Take an insider's perspective on HIPAA

February 1, 2005

At a minimum, healthcare organizations must show an ongoing effort to assess their level of compliance. And for many, compliance is uncharted territory where processes, costs and solutions are unknown.

Most people can recall the hype of Y2K, which had CIOs and IT managers preparing for what was supposed to be the biggest technology obstacle of the century. Today, the industry has been clamoring about compliance regulations surrounding the Health Insurance Portability and Accountability Act of 1996 (HIPAA). Organizations were required to have met the government's policies by April 2003, but according to a report issued by the American Health Information Management Assn., only 23% of healthcare organizations believe that they are fully compliant today.

Even organizations with plans already in place are finding it hard to achieve compliance at the required levels. Regulations are subjective and complicated - many organizations look at HIPAA only as a federal mandate, but state laws governing compliance levels will in fact determine how the law is enforced. Acceptable levels of compliance will ultimately be tested and defined by the courts. At a minimum, healthcare organizations must show an ongoing effort to assess their level of compliance. And for many, compliance is uncharted territory where processes, costs and solutions are unknown.

After an assessment is conducted, the pressure is on privacy officers and C-level executives to implement a solution that will effectively change the way patient information is organized, exchanged and protected. At the same time, they are expected to improve the company's bottom line - a balance that seems daunting and hard to achieve.

What's more, regulatory compliance is difficult to manage from a personnel perspective. Institutions are now faced with training their entire staff on new and frequently changing policies regarding the handling of protected health information. This includes everyone from the temporary employee to the financial administrator to the human resource representative, all the way up to the clinician and health information management professional.

SPEAKING FROM EXPERIENCE

St. Clare's Health System, a healthcare network located in northwestern New Jersey, worked with Xerox Global Services to conduct a HIPAA Compliance Risk Assessment, which identified business practices that could potentially put privacy of patient information at risk. In a three-week evaluation period, Xerox provided recommendations for becoming compliant and customized solutions to help us streamline the management of critical documents. The assessment also uncovered ways to enhance productivity and reduce costs. The assessment's delivery of both compliance and efficiency recommendations in a simple, step-by-step format gave us the confidence to take action and move closer to a more efficient, secure healthcare environment.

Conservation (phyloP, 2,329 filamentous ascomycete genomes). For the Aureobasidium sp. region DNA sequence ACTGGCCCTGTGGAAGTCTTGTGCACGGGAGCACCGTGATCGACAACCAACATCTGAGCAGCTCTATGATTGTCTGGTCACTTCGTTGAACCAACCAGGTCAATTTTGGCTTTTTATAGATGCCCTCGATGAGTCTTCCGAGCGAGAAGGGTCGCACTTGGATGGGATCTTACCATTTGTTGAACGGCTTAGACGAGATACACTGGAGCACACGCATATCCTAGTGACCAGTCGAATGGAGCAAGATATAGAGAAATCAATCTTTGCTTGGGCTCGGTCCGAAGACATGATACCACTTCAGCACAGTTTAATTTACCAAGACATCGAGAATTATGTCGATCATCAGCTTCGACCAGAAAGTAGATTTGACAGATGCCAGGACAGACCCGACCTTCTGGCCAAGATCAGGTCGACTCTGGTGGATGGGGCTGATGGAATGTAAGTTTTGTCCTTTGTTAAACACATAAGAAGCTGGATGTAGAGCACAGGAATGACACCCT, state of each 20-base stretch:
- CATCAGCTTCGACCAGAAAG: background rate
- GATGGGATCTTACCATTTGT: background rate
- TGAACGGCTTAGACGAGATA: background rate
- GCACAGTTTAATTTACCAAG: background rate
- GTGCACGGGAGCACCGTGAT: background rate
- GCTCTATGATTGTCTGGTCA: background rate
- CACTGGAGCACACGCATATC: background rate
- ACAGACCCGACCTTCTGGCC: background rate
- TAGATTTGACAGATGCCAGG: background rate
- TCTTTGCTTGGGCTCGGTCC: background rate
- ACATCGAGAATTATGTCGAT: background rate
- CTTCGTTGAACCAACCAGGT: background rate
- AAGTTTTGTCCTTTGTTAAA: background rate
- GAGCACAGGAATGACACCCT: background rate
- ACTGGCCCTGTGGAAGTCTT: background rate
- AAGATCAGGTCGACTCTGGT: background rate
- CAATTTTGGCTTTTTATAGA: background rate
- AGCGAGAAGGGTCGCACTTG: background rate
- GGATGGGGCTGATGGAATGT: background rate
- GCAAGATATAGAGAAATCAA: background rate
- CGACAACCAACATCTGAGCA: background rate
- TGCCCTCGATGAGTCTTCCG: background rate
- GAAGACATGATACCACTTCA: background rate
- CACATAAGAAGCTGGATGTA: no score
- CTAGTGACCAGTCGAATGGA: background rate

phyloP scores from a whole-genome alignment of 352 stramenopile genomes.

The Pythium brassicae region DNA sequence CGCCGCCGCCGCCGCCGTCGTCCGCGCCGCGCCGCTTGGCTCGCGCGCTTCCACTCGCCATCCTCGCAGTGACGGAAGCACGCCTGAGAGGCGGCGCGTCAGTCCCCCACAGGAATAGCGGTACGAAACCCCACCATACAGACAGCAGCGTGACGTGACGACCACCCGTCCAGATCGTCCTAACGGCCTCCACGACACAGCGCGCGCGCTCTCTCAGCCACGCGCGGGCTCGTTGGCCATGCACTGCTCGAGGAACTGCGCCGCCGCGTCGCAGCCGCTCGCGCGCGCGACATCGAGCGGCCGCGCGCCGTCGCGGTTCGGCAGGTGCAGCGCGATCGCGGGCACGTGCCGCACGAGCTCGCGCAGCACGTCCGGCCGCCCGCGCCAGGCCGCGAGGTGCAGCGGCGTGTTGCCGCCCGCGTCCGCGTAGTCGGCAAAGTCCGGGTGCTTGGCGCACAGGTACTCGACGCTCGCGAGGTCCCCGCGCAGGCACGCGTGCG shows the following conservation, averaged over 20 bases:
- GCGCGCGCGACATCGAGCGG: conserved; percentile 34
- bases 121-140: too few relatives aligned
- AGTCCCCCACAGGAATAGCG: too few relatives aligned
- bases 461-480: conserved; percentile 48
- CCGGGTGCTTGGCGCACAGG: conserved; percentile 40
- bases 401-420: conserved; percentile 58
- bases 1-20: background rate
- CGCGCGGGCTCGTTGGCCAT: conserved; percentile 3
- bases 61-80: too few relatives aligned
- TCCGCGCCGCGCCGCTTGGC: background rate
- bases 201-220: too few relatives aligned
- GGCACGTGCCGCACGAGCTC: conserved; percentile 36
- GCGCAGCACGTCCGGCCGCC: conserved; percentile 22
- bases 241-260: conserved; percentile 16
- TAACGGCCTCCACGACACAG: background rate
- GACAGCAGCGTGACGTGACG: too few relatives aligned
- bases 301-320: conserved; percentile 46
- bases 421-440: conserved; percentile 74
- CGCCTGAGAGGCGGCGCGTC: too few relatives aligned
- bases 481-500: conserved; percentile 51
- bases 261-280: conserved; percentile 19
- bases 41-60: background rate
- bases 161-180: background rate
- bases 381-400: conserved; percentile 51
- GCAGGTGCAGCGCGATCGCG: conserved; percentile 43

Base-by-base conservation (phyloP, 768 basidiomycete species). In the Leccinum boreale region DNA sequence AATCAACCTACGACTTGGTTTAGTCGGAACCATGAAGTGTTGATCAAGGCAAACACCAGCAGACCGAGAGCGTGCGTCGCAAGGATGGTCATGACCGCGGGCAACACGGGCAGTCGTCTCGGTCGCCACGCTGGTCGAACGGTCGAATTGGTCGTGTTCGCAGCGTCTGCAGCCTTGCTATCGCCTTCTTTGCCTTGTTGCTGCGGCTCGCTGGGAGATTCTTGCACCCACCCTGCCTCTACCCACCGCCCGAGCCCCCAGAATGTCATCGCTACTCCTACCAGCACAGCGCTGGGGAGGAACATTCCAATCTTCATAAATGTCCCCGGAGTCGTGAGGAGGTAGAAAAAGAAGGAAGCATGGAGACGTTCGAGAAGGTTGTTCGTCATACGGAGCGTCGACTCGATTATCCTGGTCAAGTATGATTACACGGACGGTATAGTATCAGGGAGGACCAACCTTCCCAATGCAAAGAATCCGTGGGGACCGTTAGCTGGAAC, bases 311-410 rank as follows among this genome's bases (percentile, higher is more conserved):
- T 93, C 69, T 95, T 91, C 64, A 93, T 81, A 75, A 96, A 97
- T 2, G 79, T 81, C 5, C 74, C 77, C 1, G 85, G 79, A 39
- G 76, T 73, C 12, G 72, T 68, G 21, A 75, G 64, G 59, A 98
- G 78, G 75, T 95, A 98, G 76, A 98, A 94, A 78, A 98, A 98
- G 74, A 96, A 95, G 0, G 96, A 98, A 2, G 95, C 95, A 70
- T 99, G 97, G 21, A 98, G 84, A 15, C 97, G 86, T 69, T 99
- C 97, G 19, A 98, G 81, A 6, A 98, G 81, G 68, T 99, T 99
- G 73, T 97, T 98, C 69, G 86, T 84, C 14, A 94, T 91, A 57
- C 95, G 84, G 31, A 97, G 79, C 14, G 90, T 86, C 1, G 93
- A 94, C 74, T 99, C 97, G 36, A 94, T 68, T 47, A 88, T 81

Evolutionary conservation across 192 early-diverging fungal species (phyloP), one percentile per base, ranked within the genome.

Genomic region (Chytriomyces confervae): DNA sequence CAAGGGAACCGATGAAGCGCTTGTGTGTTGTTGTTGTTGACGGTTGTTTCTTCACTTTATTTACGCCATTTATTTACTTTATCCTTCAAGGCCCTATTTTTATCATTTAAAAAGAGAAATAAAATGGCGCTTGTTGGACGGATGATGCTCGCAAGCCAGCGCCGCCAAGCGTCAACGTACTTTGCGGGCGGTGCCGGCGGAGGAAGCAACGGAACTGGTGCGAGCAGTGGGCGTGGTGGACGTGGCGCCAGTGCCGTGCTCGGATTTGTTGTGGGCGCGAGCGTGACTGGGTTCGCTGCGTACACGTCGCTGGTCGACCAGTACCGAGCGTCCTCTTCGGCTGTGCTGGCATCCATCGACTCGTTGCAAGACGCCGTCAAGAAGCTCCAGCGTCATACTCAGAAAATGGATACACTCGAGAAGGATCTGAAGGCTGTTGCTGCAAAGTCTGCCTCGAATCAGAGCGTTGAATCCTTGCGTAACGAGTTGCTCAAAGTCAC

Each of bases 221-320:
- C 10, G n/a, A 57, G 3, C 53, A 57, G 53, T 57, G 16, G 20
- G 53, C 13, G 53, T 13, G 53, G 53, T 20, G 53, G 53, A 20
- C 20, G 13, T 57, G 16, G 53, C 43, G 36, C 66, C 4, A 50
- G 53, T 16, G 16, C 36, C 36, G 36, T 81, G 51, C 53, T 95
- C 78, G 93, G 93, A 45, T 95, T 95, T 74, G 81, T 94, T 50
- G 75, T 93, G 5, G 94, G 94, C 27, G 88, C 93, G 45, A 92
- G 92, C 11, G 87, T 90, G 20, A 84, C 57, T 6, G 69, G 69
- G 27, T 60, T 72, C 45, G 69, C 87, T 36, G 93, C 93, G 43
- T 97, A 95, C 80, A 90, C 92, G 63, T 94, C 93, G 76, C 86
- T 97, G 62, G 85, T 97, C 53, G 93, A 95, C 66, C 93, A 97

While HIPAA is viewed by many as a burden, it also presents new opportunities for business improvement. For St. Clare's, evaluating current business and document processes not only uncovered the data needed to reduce costs, it discovered where knowledge existed and how it was transferred throughout the entire organization. As a result, we have been able to identify inefficiencies, saving both time and money.

Regulatory compliance can be a dark cloud lingering over the heads of healthcare executives as they go about their day. Like it or not, it serves as a reminder that stormy times are ahead if appropriate steps are not taken. However, executives and decision makers now realize that the silver lining to the compliance cloud is improving their organization's level of privacy and document management processes.

Unlike Y2K, HIPAA is not a deadline that will pass with the turn of a calendar page. As long as there are records to manage, healthcare organizations can expect to keep hearing about HIPAA and its changing requirements. Organizations creating a culture that embraces the challenges of the mandate will have the advantage of identifying other opportunities to better manage information and improve their bottom line.

David Lundquist is chief operating officer, St. Clare's Health System.